As an aside, these cavitation bubbles are the same as what happens when a boat propeller spins too quickly in the water. The shearing of the propeller forces air pockets to form then collapse. I’ve included a picture of a boat propeller that has experienced prolonged cavitation to show the effects. You can see that it is strong enough to cause pitting on its surface. (Propeller cavitation is also a dead giveaway to sonar operators if you happen to operate your nuclear-powered sub too fast, as I’m sure you remember from The Hunt for Red October). 

I’m confident that you’re asking if it is safe to use on guns. After all, if it causes pitting on a boat propeller, what will it do to the polymer frame of a Glock? Never fear; the cleaning action works on contaminates without causing damage.  You can clean steel, aluminum and hard polymers without worry.  

Now that you understand how these cleaners work, let’s look at how they can be used.


Ultrasonic cleaning of brass works well if you add suitable cleaning agents to the water. There’s some debate about what to add to the water. To date, I’ve only used the factory (Hornady) cleaning solution and have been happy with the results. Other companies offer their proprietary formulas. I’ve even read different combinations of household cleaners that can be used. The brass will not shine as if tumbled in media, but they will be clean enough to reload.



If there’s one main reason I own ultrasonic cleaners, it’s for cleaning guns and gun parts. They are the best method for cleaning that I’ve come across. I usually tend my guns as usual then use the sonic cleaner to find out how much dirt, grime, lubricants and carbon are still on the guns. The first time this is tried will surprise you as small clouds of dirt and debris form in the clear liquid.



Ultrasonic cleaners are great for all metal pieces. As with brass, they will not polish. That’s not what they are designed for, but they will remove all contaminates. You can then polish them without grinding the dirt and microscopic particles into them. Check with a jeweler before cleaning precious stones. Some may not handle the cleaning action.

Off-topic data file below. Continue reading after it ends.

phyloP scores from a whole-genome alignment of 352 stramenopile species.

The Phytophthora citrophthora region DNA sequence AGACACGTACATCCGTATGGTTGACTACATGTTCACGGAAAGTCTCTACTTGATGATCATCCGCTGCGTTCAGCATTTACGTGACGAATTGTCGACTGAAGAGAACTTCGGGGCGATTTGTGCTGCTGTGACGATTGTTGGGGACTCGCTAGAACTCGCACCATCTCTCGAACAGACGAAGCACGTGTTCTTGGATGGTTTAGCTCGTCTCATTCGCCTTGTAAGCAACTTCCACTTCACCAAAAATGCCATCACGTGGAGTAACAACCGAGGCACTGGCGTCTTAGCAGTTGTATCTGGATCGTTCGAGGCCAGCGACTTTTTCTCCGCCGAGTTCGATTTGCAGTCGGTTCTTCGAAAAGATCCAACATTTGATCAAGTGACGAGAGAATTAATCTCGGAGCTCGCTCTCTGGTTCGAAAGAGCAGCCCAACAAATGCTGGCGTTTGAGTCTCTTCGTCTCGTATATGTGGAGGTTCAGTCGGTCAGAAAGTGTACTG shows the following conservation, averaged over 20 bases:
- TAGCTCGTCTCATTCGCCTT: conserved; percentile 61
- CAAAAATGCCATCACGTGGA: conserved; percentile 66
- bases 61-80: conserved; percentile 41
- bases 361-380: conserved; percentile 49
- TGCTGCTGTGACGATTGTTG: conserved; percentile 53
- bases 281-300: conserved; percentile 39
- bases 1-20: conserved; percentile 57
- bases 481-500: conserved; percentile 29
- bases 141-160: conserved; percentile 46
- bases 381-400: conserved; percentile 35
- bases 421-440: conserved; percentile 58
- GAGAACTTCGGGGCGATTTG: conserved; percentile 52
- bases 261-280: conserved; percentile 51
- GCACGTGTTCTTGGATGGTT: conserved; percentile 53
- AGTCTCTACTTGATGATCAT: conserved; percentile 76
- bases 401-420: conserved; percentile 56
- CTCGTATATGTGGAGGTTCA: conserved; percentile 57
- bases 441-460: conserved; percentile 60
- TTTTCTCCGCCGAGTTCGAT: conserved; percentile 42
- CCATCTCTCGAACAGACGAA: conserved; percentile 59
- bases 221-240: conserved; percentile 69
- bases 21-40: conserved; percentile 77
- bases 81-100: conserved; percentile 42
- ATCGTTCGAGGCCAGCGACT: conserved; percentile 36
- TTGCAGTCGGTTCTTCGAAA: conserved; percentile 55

Other Miscellaneous Items

I’ve cleaned countless items including screws, nuts, taps and dies. I’ve even used them to clean my tools after use. If it’s a hard surface, it should be safe. Don’t use it to clean electronics, delicate items, or anything like optics. The abrasive action could damage them.



It’s a given that anything cleaned in a liquid will need to be dried appropriately afterward. There are many methods. Some people use a cookie sheet in the oven at low temperatures. Others set the items on towels in the sun to dry. I even know someone who uses a hairdryer. It works. Another option you can capitalize on is to offer one of the available specialty dryers. They look and work like food dehydrators. Items are placed inside, and hot air is circulated to remove the moisture.  


The Bottom Line

The versatility of ultrasonic cleaners is their most significant advantage. Almost anything solid that can fit inside the tank can be cleaned. 

So, for the people who hate to clean their guns, ultrasonic cleaners may be the answer, and that creates a sales opportunity for your business. I’ve mentioned one brand, but most reloading companies offer their own ultrasonic cleaners, dryers, and specific cleaning solutions. Which brand you offer is up to you. 

The point is to meet the customer’s needs by selling the right products to solve their problems. You might just find ultrasonic cleaning and the related accessories will become an essential category for your business.